Does Congress want to get into the “doing it for the kids” business?

Sounds like somebody there does.

A discussion draft of a bill that would establish a federal regulatory NIL body was revealed Tuesday by Rep. Gus Bilirakis (R-Florida) exclusively to CBS Sports.

The Fairness Accountability and Integrity in Representation of College Sports Act (FAIR College Sports Act) would preempt all existing and future state NIL laws, a limitation currently being sought for Congress to address by the NCAA.

Bilirakis is a member of the House of Representatives’ Energy and Commerce Committee. In that role, he is chairman of the Subcommittee on Innovation, Data and Commerce, which has already conducted two NIL hearings.

A discussion draft is considered the next public step in the legislative process.

Beyond creating a federal regulatory body to address NIL, the suggested legislation would:

  • Protect athletes’ rights to earn NIL compensation and sign with agents. (The NCAA allows for a limited scope of NIL benefits and currently allows athletes to have agents for NIL marketing purposes only.)
  • Ban “pay-for-play” by prohibiting boosters, collectives and other third parties from “offering inducements to attend or transfer” to specific institutions.
  • Require registration within 30 days for agents, boosters and collectives when NIL deals are signed.

On the plus side, the bill is limited in important regards.  There’s nothing about medical benefits for college athletes in it, for example.  More significantly, the bill does not “address athletes’ potential employee status nor establish liability protections for schools or the NCAA itself. House sources say such protections would be out of the body’s jurisdiction at the moment.”  To that extent, it neatly calls the NCAA’s bluff about how federal NIL regulation is the biggest issue, when we all know what they really want is antitrust exemption status.

That being said, what the bill does is substitute the toothlessness of the NCAA with regard to NIL enforcement with criminal liability.

A commission board of directors would be appointed by Congressional leaders. The board would be made up of student-athletes and various conference and NCAA division leaders. A chairman would be elected by a majority of the board.

Any entity found to be in violation of the bill’s regulations would be “appropriately disciplined.” The USIAC would leave enforcement up to “existing agencies,” including state attorneys general (for agents and third parties). The NCAA would still oversee wrongdoing by athletes.

Hoo, boy.  Can’t wait to see if this has any legs to it.



Filed under Political Wankery, The NCAA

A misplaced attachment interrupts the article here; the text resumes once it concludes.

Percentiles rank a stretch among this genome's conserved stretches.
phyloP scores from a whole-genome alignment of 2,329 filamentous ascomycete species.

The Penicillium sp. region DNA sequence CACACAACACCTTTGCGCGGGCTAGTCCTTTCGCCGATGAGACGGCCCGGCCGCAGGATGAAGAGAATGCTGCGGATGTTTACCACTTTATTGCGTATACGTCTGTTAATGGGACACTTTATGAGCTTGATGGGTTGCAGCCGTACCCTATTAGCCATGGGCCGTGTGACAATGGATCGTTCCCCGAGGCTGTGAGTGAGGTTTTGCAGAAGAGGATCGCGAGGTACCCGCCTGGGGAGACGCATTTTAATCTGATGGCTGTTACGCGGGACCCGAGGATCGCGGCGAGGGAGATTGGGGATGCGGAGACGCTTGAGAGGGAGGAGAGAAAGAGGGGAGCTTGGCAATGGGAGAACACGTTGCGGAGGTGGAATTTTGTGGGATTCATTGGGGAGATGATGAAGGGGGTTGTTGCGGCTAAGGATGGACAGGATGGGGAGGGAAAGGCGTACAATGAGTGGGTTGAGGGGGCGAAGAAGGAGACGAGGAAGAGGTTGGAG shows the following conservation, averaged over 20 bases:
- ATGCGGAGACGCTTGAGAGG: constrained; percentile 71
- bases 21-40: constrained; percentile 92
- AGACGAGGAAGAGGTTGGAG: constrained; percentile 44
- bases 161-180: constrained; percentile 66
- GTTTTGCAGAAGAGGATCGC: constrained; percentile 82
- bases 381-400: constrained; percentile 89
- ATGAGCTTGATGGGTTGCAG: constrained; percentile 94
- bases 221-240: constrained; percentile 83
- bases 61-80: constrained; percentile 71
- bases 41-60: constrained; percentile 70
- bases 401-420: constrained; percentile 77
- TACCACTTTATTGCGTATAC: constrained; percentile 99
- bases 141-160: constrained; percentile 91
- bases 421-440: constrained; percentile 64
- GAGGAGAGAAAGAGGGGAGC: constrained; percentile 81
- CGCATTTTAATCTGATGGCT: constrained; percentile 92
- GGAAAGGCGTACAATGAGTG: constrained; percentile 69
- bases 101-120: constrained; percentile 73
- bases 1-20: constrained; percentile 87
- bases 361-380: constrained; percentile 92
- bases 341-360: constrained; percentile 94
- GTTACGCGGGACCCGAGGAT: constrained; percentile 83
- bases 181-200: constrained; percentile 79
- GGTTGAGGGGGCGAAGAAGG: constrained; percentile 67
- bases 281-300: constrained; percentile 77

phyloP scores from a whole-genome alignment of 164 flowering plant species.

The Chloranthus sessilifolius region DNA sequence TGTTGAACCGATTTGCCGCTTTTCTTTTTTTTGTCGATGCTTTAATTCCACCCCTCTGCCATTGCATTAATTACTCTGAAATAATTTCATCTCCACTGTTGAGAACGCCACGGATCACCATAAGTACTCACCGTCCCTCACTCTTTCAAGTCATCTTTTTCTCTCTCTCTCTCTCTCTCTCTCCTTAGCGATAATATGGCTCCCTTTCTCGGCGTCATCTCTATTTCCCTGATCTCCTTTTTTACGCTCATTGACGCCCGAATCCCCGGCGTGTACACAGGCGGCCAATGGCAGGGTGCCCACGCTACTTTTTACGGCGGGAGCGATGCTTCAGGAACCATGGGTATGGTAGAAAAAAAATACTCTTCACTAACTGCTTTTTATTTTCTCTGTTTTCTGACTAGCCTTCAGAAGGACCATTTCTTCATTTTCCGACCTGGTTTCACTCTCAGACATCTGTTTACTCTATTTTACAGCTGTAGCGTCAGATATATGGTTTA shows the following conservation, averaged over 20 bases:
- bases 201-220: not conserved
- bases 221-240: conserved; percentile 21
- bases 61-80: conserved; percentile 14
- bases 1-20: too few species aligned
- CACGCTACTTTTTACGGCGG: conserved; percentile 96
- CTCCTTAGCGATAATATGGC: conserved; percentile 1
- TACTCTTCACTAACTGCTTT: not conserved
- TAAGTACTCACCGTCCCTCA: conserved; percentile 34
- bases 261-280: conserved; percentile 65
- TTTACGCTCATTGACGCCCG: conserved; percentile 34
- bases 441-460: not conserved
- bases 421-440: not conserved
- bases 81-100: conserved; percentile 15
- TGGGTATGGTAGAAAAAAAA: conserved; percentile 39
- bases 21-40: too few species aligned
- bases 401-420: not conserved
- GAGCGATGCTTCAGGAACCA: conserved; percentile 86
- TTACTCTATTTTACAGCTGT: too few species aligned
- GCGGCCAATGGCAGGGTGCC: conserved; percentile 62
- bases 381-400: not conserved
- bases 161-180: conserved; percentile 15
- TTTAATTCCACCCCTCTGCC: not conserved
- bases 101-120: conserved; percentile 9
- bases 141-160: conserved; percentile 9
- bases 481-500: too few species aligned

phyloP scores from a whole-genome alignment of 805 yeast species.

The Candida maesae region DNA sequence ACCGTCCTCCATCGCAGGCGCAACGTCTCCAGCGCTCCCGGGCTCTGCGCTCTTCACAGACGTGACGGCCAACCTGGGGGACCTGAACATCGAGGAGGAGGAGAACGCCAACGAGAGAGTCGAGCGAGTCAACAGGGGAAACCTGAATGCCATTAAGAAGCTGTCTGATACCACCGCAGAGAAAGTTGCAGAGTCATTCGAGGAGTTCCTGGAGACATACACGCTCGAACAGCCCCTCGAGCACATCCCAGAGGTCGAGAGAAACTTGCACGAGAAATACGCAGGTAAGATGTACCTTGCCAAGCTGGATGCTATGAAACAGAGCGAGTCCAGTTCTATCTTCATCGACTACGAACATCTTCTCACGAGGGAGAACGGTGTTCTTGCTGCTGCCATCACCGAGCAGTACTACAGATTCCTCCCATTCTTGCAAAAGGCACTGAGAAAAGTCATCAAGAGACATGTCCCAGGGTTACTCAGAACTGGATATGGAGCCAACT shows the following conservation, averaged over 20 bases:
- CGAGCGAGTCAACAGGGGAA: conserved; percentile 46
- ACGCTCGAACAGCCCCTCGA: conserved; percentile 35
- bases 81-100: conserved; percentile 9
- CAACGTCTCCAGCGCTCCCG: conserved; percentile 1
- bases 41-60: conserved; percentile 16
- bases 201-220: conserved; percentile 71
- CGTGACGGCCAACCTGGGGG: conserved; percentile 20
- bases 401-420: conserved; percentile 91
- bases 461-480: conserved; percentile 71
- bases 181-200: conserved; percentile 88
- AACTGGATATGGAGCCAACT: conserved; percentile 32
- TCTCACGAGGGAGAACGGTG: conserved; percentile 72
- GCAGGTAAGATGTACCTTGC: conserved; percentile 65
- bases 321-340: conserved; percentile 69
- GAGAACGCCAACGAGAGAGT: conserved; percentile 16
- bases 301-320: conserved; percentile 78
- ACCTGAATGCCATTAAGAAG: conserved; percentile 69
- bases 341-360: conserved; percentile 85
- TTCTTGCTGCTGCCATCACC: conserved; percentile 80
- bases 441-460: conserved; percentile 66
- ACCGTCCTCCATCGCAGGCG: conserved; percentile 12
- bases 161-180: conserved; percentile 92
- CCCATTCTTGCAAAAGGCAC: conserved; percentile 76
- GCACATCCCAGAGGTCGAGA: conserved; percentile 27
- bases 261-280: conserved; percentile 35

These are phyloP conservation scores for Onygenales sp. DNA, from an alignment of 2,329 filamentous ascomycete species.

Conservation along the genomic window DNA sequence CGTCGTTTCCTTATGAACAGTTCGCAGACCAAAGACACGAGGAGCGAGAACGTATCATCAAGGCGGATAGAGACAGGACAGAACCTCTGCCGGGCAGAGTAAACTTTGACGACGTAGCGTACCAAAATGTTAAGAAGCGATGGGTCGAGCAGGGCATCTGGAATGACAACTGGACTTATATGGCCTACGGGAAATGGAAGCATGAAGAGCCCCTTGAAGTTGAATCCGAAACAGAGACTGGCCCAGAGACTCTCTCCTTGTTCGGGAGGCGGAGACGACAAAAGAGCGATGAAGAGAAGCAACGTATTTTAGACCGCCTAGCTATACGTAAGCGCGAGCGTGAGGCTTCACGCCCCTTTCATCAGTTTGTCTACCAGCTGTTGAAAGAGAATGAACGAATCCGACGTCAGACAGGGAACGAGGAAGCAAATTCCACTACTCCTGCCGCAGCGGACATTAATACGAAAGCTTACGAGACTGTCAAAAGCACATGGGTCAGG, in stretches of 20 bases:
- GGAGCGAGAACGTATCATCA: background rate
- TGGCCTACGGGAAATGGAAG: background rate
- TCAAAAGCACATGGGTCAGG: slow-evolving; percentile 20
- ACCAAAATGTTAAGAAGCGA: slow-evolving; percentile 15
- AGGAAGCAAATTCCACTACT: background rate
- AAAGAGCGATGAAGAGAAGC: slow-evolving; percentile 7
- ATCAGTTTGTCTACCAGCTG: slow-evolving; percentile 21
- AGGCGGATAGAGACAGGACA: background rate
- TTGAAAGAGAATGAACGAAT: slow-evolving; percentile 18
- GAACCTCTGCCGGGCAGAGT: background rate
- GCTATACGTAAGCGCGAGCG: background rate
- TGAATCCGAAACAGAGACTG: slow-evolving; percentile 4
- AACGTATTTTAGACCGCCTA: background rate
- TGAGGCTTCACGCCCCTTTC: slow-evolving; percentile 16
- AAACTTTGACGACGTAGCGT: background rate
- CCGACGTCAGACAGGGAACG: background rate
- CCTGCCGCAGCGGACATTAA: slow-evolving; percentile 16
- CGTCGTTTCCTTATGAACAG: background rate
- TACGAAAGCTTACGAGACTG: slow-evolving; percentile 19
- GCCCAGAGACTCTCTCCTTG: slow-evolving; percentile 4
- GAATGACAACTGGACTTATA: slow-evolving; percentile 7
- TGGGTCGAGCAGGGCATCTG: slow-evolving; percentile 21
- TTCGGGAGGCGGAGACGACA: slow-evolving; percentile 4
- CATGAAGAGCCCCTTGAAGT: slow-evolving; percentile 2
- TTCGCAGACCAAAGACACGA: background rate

13 responses to “Does Congress want to get into the “doing it for the kids” business?


    We’re from the Govt, and we’re here to help you.

    Liked by 4 people

  2. Derek

    I just don’t see a bipartisan deal without a bill that addresses far more than just putting money in these kid’s pockets. As long as it’s narrowly tailored to control the money spigot only, its DOA in my opinion. Fear of “weed and tats”and fast Dodge Chargers is just not a bipartisan concern.

    Liked by 1 person

  3. I’m not smart enough to know whether this is good for college sports or not. I do think it’s a waste of the Congress’s time when we have $30,000,000,000,000 of debt and growing and no real plan to get it under control.

    NCAA, do your job and enforce the rules you can against the schools. Quit making the situation worse intentionally, so you can get the cartel status quo into federal law.

    Liked by 3 people

  4. They should really be working on the Some Totally Useless Politician Interrupting Democracy (Stupid) Act.

    Liked by 1 person

  5. W Cobb Dawg

    Make it easier to monitor booster and NIL payments …. so they can be more easily taxed.

    Liked by 6 people

    • PTC DAWG

      Someone gets it. ^^^^

      Liked by 2 people

      • 79dawg

        What big payments do you guys think are going untaxed, which should be (other than cash in a brown bag, which this is (still) unlikely to sweep up)?
        In order to expense (i.e., deduct from net income) payments to athletes, businesses and the collectives must provide 1099s to the athletes. I can’t believe even the boosteriest of boosters is using significant after-tax personal money to pay the athletes in this environment….


        • W Cobb Dawg

          I was throwing the tax comment out there tongue & cheek.

          But isn’t this legislation primarily an enforcement mechanism? And if there’s enforcement there’s gonna to be penalties$$


        • PTC DAWG

          If anyone can f up something even more, it’s Congress.


  6. jim1886

    If you really want to f___ it up, get Congress involved

    Liked by 2 people

  7. winderdawg

    I don’t see how anything could go wrong. Bills created by politicians, who make their living from taking big money from their own boosters (campaign donors etc.,) to police boosters and collectives from giving big money to young college athletes. Only in America

    Liked by 2 people

  8. Catfish

    Congress to the Mouse, “you think you can fuck something up for a quick pay up, hold my beer, rookie.”

    Liked by 1 person

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